The Transformative Power of Philanthropy
The act of philanthropy, or local giving, is a testament to humanity’s boundless generosity and compassion. There is no doubt that it has the potential to transform society profoundly. It is vital in creating a more equitable and sustainable world by recognising our global interconnectedness. It is also key to investing in education and empowerment and embracing innovation and collaboration.
Philanthropy is an integral part of our African identity; whether contributing to family support, community or national development. It serves as the glue that binds communities together and contributes to the development of our continent.
Local giving can mean different things. For some, it can be about supporting a place close to home or work. For others, it may mean giving back to the community in which they grew up or where their family originally came from. But in all senses, it’s focusing your giving around a geographical area that matters to you.
One of the most memorable moments was during the COVID-19 lockdown. Nuwamanya Hillary, a young person living with HIV, and his friends decided to ride their bicycles to distribute ARVs to those who couldn’t access their health facilities due to the transportation ban. On the day he was supposed to deliver mine, he contracted COVID-19. He had to send his colleague who had just recovered to deliver.
I was touched by how they risked their lives for others. When he recovered, I hosted him on my show ‘Upclose With Eva Nakato’ to share this remarkable deed with the world. It was wonderful to witness the power of sacrifice amidst a deadly pandemic.
Local philanthropy or philanthrolocalism is the ability to meet a sudden need, an approach to giving that benefits the community. There’s no shame in wanting to fix problems, but ignoring a local need is not the appropriate way to go.
A community in Fort Portal District, Uganda, decided to collect money locally to renovate a dirty community well. Children were prohibited from fetching from it after the renovation. A barbed wire fence was installed to prevent them from playing and dirtying the well and avert unexpected accidents. At the same time, women are not allowed to do their laundry there while men are banned from washing their motorcycles and bicycles in it. Cleaning is done in shifts depending on the number of households. A fine and punishment were imposed on anyone found breaking those rules.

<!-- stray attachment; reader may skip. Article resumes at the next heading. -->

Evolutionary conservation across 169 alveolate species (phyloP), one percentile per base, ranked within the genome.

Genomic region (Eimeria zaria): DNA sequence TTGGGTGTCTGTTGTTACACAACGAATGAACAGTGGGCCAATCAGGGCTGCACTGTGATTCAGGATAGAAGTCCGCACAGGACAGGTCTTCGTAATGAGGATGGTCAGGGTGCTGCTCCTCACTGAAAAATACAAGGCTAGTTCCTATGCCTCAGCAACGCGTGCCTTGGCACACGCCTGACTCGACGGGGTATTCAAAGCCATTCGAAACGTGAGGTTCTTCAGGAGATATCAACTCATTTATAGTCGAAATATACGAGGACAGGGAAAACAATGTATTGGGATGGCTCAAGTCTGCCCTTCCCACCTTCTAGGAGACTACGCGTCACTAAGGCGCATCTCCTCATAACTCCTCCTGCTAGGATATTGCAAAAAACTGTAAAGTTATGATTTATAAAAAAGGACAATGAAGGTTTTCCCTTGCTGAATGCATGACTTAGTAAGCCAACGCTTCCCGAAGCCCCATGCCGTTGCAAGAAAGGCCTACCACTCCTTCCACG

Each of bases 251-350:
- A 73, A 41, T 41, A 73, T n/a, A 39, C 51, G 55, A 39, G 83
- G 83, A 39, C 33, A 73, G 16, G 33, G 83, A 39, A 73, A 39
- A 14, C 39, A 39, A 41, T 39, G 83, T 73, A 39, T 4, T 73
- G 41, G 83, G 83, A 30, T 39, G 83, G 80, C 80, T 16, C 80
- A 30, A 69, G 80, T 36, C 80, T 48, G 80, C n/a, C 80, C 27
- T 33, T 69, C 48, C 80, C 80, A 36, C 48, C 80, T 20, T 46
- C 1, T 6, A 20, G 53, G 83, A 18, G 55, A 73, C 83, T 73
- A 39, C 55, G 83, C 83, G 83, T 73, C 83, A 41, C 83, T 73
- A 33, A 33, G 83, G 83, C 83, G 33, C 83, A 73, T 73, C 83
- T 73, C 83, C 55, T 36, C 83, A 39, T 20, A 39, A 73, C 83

Giving back to the place you call home unites the community and bridges social, economic and political gaps. It also impacts and improves the lives of people in need and is a memorable experience for generations to come. During his school days, Mr Kaweesa Christopher walked 14 miles, 5 times a week for 3 years to attend school. This was because there were no secondary schools in his village at the time: a situation that affected his education growing up.
Having lived through many hardships, he decided to start a secondary school for two reasons. One was to inspire and change the mindset of the villagers who didn’t value higher education since they couldn’t afford secondary schools. The second objective was to stimulate the rural socio-economic development of Kiryokya and its surroundings.
He shared the idea with his father, negotiated, and bought five acres of land from him to start a school. Luckily his father understood the essence of putting up a secondary school in the area and was fully on board. Right now, Kiryokya Parents Secondary School is ranked among the top 3 schools in the district. It has changed the literacy level in the area with 600 students from all parts of the country.
There is a special kind of joy you feel as a contributor especially when it is your community that is being impacted. Local giving might not solve the root of the problem in society entirely, but it can create a huge change for those in need. Don’t resist the urge to better your world. Your financial status is irrelevant. It’s not about how much you offer but what you can offer. Remember, the real recipient of the blessing is the giver, not the receiver.